El adaptador de membrana latanálisis funcional de motivos conservados en la transmisión de señales intracelulares asociadas a tcr/cd3

  1. García Blesa, Antonio
Supervised by:
  1. Enrique Aguado Vidal Director
  2. Francisco Jose Garcia-Cozar Co-director

Defence university: Universidad de Cádiz

Fecha de defensa: 15 February 2013

  1. Antonio Alonso Ortiz Chair
  2. Mónica García Alloza Secretary
  3. Antonio Campos Caro Committee member
  4. Arkadiusz Miazek Committee member
  5. Maria del Carmen Duran Committee member
  6. Francisco Manuel Medina Prieto Committee member
  7. Carmen Castro González Committee member
  1. Biomedicina, Biotecnología y Salud Pública

Type: Thesis

Teseo: 337268 DIALNET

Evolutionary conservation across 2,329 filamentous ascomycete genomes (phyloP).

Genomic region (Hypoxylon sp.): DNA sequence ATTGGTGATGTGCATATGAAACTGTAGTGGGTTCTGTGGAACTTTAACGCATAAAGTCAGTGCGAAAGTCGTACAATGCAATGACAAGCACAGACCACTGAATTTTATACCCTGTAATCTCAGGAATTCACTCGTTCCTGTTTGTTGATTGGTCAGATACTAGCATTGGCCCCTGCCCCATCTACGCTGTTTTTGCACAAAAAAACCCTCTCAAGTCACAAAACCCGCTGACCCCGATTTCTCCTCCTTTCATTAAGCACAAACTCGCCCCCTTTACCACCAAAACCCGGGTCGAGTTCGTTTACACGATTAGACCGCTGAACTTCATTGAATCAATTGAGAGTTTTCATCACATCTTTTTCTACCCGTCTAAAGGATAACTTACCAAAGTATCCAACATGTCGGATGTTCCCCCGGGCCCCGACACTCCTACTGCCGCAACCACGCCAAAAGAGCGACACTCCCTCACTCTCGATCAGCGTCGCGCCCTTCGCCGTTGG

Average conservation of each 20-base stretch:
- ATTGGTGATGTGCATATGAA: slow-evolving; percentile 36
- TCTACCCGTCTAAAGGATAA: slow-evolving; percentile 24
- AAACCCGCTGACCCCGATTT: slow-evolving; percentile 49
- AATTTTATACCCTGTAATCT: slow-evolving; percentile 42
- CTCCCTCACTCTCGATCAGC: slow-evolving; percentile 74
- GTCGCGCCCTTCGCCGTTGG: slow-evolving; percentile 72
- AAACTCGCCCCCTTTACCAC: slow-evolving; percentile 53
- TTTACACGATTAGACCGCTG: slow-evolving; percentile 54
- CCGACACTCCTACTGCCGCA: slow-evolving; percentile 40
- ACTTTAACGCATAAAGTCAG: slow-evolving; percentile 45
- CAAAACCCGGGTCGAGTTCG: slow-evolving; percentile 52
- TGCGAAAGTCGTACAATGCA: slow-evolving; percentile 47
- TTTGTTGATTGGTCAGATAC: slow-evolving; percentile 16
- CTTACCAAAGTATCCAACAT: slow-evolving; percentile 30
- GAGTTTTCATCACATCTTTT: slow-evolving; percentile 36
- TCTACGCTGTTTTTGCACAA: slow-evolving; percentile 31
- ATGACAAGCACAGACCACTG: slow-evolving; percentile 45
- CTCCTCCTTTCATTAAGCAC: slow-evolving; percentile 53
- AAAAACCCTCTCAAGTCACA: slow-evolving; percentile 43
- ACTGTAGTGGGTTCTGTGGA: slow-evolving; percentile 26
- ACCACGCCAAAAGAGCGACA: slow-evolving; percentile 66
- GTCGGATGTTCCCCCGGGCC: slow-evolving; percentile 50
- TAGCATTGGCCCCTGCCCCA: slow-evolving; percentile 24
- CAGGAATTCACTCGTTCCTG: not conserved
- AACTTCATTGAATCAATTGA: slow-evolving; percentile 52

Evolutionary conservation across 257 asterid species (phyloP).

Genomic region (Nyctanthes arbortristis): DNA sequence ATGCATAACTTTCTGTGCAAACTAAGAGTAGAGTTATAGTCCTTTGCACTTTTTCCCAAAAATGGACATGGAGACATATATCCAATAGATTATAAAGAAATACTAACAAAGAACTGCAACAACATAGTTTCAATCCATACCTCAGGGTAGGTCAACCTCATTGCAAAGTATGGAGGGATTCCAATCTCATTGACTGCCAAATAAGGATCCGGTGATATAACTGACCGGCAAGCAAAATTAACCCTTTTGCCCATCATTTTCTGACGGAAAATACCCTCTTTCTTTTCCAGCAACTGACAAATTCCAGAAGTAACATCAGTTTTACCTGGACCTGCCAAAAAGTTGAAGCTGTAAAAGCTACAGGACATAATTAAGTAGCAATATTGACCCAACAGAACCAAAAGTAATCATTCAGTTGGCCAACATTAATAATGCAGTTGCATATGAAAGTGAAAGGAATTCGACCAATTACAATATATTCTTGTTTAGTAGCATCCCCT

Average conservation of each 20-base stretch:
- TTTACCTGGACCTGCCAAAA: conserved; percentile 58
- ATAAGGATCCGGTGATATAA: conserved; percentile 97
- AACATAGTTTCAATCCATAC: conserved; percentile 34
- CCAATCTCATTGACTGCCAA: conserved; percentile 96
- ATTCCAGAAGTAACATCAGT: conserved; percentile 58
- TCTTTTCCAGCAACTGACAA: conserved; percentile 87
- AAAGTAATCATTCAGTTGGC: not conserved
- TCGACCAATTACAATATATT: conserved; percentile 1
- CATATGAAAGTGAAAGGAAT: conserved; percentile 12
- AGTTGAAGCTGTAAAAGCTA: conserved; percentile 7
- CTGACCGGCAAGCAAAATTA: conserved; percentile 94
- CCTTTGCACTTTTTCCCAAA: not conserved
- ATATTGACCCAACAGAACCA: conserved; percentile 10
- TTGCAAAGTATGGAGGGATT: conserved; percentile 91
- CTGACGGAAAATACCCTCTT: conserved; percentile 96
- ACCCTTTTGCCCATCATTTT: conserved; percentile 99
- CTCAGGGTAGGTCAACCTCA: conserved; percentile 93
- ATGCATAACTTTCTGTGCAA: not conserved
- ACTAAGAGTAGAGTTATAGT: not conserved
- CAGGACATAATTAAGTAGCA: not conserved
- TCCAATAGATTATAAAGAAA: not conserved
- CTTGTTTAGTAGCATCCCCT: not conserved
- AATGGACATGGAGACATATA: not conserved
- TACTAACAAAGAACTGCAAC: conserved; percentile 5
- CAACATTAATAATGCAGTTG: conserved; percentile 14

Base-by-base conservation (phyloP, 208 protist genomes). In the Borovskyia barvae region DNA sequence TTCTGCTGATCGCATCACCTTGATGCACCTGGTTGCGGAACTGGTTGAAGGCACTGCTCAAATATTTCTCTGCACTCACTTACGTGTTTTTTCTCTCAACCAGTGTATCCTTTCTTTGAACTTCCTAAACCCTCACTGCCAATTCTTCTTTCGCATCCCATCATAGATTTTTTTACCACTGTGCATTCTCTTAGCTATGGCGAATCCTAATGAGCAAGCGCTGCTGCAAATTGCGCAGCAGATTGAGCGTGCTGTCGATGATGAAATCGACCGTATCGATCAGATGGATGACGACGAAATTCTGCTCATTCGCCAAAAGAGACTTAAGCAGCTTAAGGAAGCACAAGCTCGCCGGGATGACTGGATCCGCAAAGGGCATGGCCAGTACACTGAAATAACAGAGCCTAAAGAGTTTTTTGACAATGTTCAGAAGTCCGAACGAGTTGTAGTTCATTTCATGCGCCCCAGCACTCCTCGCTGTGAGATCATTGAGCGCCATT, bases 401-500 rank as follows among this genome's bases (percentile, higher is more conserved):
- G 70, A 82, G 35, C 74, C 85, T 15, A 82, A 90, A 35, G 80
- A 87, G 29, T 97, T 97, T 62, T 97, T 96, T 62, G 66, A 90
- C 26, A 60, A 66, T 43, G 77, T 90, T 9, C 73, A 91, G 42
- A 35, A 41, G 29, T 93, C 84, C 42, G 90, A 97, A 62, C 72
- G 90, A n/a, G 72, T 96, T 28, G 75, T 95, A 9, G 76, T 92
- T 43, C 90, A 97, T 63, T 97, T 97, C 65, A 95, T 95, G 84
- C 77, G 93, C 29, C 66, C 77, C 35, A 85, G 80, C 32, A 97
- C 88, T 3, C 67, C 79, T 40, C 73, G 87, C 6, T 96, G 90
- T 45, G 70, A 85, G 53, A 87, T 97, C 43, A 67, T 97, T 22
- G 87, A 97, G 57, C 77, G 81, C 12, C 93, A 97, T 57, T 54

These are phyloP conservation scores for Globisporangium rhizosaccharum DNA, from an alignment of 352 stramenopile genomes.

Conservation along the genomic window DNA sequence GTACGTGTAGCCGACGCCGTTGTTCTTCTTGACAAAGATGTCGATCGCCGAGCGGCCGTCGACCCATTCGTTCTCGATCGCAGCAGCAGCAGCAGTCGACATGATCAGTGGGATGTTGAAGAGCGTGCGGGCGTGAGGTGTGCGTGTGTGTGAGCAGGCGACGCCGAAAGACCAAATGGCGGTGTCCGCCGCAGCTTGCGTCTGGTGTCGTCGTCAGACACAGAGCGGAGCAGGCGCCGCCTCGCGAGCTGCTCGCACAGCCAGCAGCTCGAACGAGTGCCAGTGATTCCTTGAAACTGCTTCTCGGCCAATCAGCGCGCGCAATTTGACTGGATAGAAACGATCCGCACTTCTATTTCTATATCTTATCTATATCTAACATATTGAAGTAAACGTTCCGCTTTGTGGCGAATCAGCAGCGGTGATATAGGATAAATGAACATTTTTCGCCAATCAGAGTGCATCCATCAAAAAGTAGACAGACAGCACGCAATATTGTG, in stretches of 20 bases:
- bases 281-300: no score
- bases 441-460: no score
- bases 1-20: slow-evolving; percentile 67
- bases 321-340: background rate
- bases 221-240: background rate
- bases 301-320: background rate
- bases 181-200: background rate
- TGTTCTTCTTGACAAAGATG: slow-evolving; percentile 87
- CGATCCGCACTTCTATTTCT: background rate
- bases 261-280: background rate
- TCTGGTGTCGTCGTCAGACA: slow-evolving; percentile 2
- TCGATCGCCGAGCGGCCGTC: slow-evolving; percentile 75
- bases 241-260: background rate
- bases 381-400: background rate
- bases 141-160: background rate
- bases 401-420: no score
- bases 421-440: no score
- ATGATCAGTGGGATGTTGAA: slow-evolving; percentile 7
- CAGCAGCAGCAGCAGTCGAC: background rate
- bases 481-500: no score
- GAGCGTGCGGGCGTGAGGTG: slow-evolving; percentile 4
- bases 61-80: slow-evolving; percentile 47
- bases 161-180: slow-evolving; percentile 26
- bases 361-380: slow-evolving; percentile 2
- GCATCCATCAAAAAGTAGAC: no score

LAT adapter is a membrane protein essential for distribution of the TCR-mediated signals. Once phosphorylated, LAT tyrosines generate binding sites for proteins that are critical for the activation of multiple downstream pathways. In order to prevent immunological responses against selfantigens or foreign harmless substances, the immune system has developed mechanisms aimed at reducing the activity of components of the TCR signalling cassette. LAT has been proposed as negative regulator of TCR-mediated signals, since mice harbouring a mutation on its tyrosine 136 develop a lymphoproliferative disorder . Interestingly, non tyrosine-based motifs of LAT have been proposed as negative regulators of T cell activation. Thus, phosphorylation of a threonine residue of human LAT reduces its ability to recruit cytosolic activatory elements leading to attenuation of downstream signalling events . Also, cleavage of proteins belonging to the TCR signalling cassette has been proposed as a mechanism to negatively control T cell activation In this report we analyse the function of non-tyrosine based motifs of LAT as potential regulators of activatory signals triggered by the TCR. This report has been divided in two parts. Study 1: Here we show that mutation of serines 38, 40, 106, 164, and 180 reduces the ability of LAT for associating to PLC#-1 and SLP-76 adapter. According with these data, we have found a deficient cytoplasmic calcium influx in these cells. Study 2: In this study we show that upon Fas engagement, LAT is cleaved in both mature T lymphocytes and thymocytes, and also upon TCR crosslinking. We have found that the human form of LAT is cleaved at aspartic acid residues 126, 138 and 186, since this cleavage is abrogated when these aminoacids are mutated to alanines. We also show that LAT tyrosine phosphorylation, mediated by pervanadate or H2O2, negatively modulate LAT cleavage. In addition, we have found LAT is basally cleaved in anergic human primary T cells, which suggest cleavage may act as a regulatory mechanism in TCR-mediated activation of T cells.